Sydney Funnel Web
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The Australian funnel web spiders comprise approximately 35 species within 2 genera, Atrax and Hadronyche. The common name arises from the funnel-like entrance to their silk-lined burrow retreats, although the burrows more commonly resemble a tube. The Sydney funnel web spider (Atrax robustus) is the only species known to have caused death in humans; however, bites from other funnel web spiders have caused serious envenomation and clearly have the potential to cause death.
Bites from these spiders are remarkable in 2 respects. First, the venom affects man and monkeys far more than other creatures. Man and monkeys lack a naturally occurring inhibitor of the venom that is present in many nonprimate vertebrates. Second, only the bite from the male appears to be dangerous, which is a reversal of the situation with other highly poisonous spiders. Venom toxicity is consistently several times higher in the male than in the female (although females secrete several times more toxin). The male behaviour pattern of permanently leaving the burrow to seek a mate leads it to enter houses and find its way into clothing and bedding.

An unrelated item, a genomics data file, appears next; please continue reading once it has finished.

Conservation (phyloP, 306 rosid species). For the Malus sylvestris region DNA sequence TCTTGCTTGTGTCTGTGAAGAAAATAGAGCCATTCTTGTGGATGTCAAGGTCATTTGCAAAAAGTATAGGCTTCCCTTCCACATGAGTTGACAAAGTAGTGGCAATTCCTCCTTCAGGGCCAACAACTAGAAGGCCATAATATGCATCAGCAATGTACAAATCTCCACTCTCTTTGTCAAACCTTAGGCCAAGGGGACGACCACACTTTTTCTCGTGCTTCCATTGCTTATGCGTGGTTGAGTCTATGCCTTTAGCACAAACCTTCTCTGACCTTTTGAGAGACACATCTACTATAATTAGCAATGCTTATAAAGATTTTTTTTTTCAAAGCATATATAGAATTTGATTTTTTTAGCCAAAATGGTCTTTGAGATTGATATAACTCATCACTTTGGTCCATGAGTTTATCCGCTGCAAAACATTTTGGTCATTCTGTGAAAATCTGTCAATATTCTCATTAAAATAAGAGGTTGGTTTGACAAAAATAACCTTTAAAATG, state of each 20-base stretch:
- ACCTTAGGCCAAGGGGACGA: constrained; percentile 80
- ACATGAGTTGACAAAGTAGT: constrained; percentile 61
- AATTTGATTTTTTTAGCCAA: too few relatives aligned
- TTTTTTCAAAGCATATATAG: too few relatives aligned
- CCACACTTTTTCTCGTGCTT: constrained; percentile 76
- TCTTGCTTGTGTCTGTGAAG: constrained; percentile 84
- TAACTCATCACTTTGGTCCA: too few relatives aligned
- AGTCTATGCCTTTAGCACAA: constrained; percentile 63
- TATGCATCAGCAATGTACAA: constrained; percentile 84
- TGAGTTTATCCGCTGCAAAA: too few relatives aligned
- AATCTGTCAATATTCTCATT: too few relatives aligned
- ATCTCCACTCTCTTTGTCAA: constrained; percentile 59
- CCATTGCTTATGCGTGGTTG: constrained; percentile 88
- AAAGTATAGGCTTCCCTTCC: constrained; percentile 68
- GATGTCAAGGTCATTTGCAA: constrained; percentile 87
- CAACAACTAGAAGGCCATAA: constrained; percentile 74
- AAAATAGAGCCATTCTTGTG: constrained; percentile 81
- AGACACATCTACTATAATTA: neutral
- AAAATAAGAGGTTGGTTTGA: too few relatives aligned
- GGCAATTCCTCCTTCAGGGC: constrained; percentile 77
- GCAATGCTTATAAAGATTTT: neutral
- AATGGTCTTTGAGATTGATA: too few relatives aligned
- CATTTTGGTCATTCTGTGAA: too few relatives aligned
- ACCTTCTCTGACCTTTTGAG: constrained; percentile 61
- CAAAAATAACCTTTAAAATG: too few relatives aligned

Many of the effects of robustotoxin are predictable from their neurotoxic actions. Skeletal muscle spasms, fasciculationís, and patchy weakness occur because of effects on the peripheral nervous system. Autonomic stimulation causes excessive secretions, piloerection, tachycardia, hypertension, and cardiac arrhythmias. Hypertension progresses to hypotension, presumably because of catecholamine depletion and/or impaired catecholamine release. Unconsciousness may occur because of hypoxia and hypotension or raised intracranial pressure, the cause of which is uncertain.
Venom reaches the circulation rapidly (approximately 2 min) after subcutaneous injection.
It has been estimated that 30-40 cases of funnel web spider bite occur each year in eastern and southern Australia.
Death occurs between 15 minutes and 3 days following the bite. In children, fatality is usually early and caused by pulmonary oedema, whereas, in adults, fatality is usually later and caused by persistent hypotension or other complications. The spider usually is seen, and its bite is extremely painful for hours to days (the fangs are large and enter with considerable force).
- Perioral tingling occurs within 15 minutes; other symptoms include the following:
- Tongue spasms
- Abdominal pain
- Severe breathing problems
- Muscle fasciculationís and spasms are common.
- Unconsciousness may occur, but it appears to be uncommon as a primary event.
- Cardiac arrhythmias and cardiac arrest may occur.
- Severe pulmonary oedema occurs early and may be fatal.